How should Christians view Rededication?

A few days ago I was at our weekly study group just before morning church service. I don’t recall specific details that were said which caused me to share my thoughts, but all through the lesson I could not help but think about the idea of rededication.

The word continued to ring in my mind as if it has some vital importance to the lesson. Finally, the gentleman leading the study said a word that triggered action. Deceived.

It has become the common norm in many evangelical communities to support the concept of rededication. In most cases, if not all, it begins with an individual who claims to be a Christian though some years ago for various reasons they fell away from the faith. The person stopped going to church, stopped spending time in prayer, fell back into old sinful lifestyles of fornication, alcoholism, or just simply careless faith.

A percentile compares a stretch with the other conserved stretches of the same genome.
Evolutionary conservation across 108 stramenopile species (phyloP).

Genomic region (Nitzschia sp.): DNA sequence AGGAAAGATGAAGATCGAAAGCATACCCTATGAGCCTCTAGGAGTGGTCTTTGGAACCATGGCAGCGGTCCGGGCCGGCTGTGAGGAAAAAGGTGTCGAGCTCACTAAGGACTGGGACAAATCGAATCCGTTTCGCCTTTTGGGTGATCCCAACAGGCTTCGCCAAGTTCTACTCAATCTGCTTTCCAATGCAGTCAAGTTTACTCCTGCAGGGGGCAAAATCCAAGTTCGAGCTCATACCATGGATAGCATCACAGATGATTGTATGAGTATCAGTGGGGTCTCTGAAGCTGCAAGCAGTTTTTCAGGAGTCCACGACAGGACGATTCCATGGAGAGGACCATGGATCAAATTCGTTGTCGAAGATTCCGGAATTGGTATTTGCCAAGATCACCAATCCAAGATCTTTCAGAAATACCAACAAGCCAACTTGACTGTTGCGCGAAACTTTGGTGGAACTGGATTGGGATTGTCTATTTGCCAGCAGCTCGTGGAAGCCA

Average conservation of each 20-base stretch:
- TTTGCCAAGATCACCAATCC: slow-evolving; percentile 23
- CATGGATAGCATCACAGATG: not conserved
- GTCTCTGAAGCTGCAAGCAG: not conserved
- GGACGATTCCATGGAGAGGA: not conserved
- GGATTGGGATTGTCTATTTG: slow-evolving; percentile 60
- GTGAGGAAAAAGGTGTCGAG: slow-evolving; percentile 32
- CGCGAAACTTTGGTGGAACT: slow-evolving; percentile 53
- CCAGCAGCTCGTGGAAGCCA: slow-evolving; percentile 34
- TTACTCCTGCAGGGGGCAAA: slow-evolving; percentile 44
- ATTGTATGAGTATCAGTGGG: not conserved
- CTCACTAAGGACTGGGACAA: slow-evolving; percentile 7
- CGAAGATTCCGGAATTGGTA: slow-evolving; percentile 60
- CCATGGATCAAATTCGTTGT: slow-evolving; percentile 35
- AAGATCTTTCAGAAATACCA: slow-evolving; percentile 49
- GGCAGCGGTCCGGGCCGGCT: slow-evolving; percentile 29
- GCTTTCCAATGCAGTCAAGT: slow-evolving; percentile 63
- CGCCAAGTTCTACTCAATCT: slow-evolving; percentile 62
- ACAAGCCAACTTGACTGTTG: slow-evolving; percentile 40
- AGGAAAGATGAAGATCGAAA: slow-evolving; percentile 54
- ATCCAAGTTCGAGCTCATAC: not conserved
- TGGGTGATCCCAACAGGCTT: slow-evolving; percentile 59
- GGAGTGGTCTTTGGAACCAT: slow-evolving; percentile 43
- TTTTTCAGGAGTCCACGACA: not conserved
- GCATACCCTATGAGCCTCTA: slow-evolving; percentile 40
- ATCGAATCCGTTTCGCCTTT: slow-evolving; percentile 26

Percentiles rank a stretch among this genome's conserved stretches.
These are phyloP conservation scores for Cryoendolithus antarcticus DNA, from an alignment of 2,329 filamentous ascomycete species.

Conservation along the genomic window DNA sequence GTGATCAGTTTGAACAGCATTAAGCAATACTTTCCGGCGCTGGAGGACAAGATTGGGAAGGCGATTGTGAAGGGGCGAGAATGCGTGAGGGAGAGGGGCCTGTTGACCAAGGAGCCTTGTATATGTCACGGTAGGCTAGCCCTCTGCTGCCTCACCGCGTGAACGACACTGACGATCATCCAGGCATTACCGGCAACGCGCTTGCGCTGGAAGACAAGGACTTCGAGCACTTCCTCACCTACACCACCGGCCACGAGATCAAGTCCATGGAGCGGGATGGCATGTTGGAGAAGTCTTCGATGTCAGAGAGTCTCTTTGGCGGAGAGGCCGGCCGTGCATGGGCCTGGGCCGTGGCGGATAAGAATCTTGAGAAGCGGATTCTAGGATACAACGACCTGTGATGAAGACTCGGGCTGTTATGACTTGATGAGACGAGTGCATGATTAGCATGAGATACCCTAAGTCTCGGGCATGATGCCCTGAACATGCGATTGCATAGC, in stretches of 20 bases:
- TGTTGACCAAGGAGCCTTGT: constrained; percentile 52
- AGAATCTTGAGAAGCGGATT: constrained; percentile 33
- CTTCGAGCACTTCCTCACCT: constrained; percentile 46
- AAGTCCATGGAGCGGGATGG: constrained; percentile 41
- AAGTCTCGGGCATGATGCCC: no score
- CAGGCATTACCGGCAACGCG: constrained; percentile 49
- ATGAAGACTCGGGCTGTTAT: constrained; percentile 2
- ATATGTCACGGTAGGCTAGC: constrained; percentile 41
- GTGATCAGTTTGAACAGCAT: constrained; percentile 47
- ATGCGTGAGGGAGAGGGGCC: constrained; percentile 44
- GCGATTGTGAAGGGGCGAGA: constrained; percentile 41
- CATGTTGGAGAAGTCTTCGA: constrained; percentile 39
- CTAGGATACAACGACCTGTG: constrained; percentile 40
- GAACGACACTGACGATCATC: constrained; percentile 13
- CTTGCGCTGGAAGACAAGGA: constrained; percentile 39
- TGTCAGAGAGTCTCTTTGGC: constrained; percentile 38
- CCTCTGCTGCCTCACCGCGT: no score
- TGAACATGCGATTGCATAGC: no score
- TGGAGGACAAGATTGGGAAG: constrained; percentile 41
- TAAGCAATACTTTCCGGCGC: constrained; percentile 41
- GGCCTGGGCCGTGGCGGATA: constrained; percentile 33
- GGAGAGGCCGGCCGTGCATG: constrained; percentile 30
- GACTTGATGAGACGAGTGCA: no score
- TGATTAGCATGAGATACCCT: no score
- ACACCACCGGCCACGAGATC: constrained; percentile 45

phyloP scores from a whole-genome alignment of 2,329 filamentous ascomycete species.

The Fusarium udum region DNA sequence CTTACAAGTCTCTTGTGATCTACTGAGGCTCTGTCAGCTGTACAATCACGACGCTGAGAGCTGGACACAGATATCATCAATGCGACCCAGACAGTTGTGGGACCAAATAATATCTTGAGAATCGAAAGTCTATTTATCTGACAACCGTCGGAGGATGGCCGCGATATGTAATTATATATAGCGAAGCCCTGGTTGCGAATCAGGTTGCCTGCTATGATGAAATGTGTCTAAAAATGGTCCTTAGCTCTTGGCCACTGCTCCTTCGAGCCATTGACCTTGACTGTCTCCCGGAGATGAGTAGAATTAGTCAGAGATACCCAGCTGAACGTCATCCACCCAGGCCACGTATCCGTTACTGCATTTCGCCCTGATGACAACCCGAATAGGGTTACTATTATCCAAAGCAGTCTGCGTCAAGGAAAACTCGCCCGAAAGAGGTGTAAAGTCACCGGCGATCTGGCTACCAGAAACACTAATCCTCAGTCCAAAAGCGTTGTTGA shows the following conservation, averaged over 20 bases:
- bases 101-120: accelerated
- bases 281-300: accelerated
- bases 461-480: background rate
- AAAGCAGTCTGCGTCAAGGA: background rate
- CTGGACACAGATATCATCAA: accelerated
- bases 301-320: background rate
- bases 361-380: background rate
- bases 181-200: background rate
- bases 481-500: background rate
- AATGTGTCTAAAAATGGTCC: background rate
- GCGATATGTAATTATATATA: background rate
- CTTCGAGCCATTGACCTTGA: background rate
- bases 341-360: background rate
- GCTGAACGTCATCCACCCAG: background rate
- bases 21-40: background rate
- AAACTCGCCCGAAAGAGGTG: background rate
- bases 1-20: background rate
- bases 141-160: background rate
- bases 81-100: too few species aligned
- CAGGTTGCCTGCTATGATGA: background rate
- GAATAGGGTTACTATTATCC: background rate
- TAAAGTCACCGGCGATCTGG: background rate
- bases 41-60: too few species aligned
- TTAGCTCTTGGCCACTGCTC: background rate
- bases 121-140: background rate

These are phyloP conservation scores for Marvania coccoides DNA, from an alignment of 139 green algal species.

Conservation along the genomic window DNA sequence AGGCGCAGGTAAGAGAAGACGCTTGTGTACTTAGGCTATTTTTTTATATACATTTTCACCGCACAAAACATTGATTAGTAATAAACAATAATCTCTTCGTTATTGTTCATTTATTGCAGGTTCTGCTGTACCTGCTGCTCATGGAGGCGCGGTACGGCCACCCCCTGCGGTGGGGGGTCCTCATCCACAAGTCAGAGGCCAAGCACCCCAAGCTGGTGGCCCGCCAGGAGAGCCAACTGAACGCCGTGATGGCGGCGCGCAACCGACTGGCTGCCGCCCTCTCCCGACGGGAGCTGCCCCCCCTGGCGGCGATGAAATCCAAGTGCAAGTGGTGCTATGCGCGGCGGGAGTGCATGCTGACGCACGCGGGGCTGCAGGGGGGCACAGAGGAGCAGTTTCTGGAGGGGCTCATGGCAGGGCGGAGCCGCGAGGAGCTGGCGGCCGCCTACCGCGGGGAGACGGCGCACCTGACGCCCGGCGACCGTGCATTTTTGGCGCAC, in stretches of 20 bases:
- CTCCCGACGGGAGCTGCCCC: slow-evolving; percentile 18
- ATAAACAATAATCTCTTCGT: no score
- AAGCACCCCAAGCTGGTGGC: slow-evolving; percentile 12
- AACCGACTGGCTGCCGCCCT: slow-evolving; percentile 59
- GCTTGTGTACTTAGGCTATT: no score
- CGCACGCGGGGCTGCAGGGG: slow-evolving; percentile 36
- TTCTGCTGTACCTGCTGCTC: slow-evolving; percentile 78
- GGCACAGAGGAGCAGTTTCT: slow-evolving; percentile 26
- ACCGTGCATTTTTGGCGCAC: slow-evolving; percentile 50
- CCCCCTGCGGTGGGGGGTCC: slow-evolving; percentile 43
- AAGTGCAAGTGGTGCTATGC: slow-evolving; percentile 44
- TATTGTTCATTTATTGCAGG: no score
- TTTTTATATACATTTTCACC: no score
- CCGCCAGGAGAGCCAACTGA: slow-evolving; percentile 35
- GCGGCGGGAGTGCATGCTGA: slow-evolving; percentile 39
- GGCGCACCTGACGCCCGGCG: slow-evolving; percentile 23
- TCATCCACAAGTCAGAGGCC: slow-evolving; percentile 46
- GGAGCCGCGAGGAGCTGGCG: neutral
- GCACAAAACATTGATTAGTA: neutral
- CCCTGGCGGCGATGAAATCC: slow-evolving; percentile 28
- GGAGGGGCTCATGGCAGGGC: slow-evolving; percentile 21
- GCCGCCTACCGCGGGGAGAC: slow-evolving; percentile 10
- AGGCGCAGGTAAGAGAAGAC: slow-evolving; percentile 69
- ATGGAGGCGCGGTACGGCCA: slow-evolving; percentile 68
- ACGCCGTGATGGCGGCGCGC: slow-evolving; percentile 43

Some time has passed, it has been years since they have been to a church. But for whatever the reason may be they found themselves back in the pews or online listening to the latest sermon. They have claimed to repent of their past sins and the church community gives God praise for this individual.

Don’t get me wrong, it is a beautiful thing when not only does one repent of their sin, but they repent of their sinful lifestyle and call upon God for cleansing and a new life. I would certainly agree with Jesus when He says “there will be more joy in heaven over one sinner who repents than over ninety-nine righteous persons who need no repentance” (Luke 15:7)

The Argument